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GOD Of A Man

Eternity Versus Eternity

 

“Hatred in a heart and politics in a society are the two biggest curses on humanity.”

 

Chapter Eighteen: Ranjit Singh’s Ark

Dated: During a summer of death

 

Reasoning is often the first casualty of hatred. Such intense is the clasp of hate, a clouded mind fails to predict the consequences of its’ own actions. Actions in real life are, however, irreversible. Hatred is like a fire; the more one fans it, the more it consumes one’s soul, morality, ethics and peace. A double edged weapon, it hurts both its’ wielder, as well as its’ victim. The only thing that compares in destruction with hatred is politics. Politics can divide a society, create and propagate unimaginable hate, and destroy the beauty of life, if the wielder of this weapon has an axe to grind. But is there any antidote to these poisons of humanity? While hatred can only be ended by an un-conditional surrender of ego, commonsense is the only thing that can help uncover the real designs of politics. But it takes a herculean commitment to move a society into action, to undo the damage done. Yes, the antidote for politics, like its’ medicinal counterpart, only acts in retrospection. Some damage has always to be borne.

 

The ‘Lion of Punjab’, the just and undefeated king Ranjit Singh, built an empire so mighty that even the British Empire at its’ mightiest was vary to take on it. People were happy and equal, religious freedom and justice for all was the order of the day, and the first seeds of democracy at the grass root levels were sown during his reign in the form of village councils. Such was the strength of Punjab under his reign, that even after his untimely death that gave British a chance to take on the Khalsa army, a kingless army routed the British in the battle, only to be in-explicably stopped from completing the formalities by men driven by hatred and politics. The then Governor General of Bengal Henry Hardinge, expecting defeat, ordered all papers to be destroyed. Little did he know that a kingless army’s own generals were leading the army into a battle to get it destroyed, for they didn’t want the widow of the king to ascend to throne. With their gun-powder replenishments replaced with mustard seeds, bridges over the river that separated battlefield from fortifications behind destroyed; a victorious army was left staring at death and defeat, with only bayonets and swords to take on the cannon charge. The brave don’t surrender, so they perish. If they were pushed behind into the river, it wasn’t because they turned their back even for once in the battle, but such was the intensity of gun fire from a re-invigorated enemy. Politics and hatred had forever changed the future of India that fateful day.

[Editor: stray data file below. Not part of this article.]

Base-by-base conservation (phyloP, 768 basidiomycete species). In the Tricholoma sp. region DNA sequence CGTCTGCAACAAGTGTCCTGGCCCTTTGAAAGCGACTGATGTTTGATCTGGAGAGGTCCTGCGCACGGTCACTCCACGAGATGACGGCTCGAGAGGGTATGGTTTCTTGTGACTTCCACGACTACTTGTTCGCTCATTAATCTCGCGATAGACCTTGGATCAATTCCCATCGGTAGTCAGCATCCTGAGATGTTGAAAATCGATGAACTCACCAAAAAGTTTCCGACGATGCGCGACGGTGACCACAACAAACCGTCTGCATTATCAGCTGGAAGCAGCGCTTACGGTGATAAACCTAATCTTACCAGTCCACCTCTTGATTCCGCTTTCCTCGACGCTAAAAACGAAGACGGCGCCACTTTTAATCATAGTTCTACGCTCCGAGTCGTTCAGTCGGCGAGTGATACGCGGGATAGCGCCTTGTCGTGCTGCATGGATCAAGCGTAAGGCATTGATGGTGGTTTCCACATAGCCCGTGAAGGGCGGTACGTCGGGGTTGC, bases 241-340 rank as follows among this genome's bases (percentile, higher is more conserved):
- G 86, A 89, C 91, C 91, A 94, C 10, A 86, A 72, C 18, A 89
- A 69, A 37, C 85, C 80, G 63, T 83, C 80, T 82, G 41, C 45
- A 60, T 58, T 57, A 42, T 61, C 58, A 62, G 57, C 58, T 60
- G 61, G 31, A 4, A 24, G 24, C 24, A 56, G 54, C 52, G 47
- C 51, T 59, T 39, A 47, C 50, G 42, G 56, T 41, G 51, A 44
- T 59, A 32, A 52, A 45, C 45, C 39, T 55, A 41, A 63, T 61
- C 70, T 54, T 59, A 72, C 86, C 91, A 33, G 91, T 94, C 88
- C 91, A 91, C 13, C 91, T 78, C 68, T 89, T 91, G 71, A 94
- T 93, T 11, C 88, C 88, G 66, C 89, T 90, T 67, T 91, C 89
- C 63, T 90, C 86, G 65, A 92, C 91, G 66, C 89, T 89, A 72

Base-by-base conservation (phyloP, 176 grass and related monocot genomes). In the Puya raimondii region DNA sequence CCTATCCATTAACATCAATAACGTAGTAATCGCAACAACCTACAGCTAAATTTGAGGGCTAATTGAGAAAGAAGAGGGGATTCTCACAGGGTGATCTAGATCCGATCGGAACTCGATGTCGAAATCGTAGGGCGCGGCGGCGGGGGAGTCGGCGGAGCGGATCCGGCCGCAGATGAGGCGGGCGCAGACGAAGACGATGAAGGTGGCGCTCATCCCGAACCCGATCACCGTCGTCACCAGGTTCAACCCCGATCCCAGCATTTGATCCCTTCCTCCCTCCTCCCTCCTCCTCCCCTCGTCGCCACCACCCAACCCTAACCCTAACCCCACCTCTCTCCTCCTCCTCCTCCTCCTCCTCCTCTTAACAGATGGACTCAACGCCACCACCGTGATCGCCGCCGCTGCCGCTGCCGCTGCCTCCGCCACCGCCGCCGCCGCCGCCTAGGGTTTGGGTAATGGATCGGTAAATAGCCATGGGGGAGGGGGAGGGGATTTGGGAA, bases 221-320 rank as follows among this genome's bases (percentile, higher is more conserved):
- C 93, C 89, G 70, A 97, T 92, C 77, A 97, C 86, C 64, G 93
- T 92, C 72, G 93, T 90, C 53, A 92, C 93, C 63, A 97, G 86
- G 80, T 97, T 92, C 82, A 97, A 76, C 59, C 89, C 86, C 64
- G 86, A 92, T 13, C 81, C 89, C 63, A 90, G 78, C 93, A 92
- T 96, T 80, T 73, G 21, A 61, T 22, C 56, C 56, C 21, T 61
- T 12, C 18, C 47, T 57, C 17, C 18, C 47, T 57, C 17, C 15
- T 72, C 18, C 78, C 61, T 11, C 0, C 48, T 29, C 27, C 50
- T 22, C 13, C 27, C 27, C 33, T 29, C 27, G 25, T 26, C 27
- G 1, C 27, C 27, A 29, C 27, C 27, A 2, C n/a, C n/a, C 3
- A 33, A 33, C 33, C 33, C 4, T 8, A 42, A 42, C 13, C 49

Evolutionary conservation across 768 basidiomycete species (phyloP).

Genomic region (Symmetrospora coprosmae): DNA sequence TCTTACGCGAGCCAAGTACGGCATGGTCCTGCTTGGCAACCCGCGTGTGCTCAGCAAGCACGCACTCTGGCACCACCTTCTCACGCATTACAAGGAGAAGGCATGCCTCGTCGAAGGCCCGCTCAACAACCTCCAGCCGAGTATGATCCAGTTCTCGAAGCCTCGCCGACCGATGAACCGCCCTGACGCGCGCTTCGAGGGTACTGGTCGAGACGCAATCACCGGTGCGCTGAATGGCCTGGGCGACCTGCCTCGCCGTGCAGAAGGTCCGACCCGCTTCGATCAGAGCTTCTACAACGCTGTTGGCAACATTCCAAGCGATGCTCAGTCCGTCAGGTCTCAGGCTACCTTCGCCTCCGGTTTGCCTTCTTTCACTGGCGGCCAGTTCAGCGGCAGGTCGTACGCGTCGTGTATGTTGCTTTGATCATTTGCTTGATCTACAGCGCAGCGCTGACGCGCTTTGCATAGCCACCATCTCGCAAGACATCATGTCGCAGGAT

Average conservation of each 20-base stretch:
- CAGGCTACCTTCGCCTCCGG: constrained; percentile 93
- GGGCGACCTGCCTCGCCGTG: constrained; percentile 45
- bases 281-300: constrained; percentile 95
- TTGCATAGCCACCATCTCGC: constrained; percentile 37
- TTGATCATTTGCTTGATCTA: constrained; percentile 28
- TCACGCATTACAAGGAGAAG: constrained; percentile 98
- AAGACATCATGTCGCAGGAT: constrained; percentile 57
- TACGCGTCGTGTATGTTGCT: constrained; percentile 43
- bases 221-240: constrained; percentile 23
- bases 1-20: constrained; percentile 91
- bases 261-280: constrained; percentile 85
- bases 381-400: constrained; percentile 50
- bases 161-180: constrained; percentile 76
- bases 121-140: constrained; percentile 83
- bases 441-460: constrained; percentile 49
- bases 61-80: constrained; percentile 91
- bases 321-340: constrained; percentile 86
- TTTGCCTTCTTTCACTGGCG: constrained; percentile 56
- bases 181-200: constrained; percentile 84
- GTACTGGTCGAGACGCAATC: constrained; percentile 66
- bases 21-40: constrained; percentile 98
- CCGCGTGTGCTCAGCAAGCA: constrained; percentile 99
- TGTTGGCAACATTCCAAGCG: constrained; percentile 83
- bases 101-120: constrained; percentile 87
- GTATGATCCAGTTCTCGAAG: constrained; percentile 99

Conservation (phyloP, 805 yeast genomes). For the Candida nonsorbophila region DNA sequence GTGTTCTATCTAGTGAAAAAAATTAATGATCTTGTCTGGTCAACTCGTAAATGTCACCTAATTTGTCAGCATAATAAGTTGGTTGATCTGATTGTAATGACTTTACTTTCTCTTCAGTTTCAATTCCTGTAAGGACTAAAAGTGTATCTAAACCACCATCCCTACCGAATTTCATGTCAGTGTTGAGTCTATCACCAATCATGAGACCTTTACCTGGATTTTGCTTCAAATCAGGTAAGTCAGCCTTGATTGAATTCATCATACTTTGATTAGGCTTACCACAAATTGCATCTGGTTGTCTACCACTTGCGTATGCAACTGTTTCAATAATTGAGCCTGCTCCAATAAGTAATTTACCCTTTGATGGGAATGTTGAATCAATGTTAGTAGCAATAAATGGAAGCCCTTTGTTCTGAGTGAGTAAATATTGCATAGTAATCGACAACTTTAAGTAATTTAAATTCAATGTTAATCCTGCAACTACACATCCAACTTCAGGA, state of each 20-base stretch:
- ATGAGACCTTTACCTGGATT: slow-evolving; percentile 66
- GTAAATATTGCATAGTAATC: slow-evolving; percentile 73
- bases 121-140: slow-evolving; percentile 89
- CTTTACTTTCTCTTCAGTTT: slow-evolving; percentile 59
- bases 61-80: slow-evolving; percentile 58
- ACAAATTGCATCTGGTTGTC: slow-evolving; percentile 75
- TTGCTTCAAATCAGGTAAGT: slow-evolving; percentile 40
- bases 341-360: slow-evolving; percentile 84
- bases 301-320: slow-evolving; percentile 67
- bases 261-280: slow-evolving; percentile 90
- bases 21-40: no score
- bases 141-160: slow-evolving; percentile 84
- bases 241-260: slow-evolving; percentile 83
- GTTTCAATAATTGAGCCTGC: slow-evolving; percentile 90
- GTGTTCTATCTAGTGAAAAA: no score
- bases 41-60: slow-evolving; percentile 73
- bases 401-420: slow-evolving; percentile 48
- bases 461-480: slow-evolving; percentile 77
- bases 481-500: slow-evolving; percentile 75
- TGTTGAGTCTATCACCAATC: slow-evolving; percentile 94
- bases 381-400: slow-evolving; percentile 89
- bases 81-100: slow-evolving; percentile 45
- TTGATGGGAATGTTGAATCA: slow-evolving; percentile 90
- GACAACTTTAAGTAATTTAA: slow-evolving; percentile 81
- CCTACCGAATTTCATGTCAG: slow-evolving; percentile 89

INS Ranjit Singh, named after the former jewel of India, was the pride of Indian Navy. A nuclear submarine equipped with latest sonar technology and carrying around fifty nuclear warheads, it was built in record time after the start of hostilities that loosely club together as the Third Great War. It’s exploits in the war were as glorious as the legendary ruler himself, and when the mayhem ended, its’ actions as magnanimous as those of the king at the peak of his reign. It relieved the life of the king himself.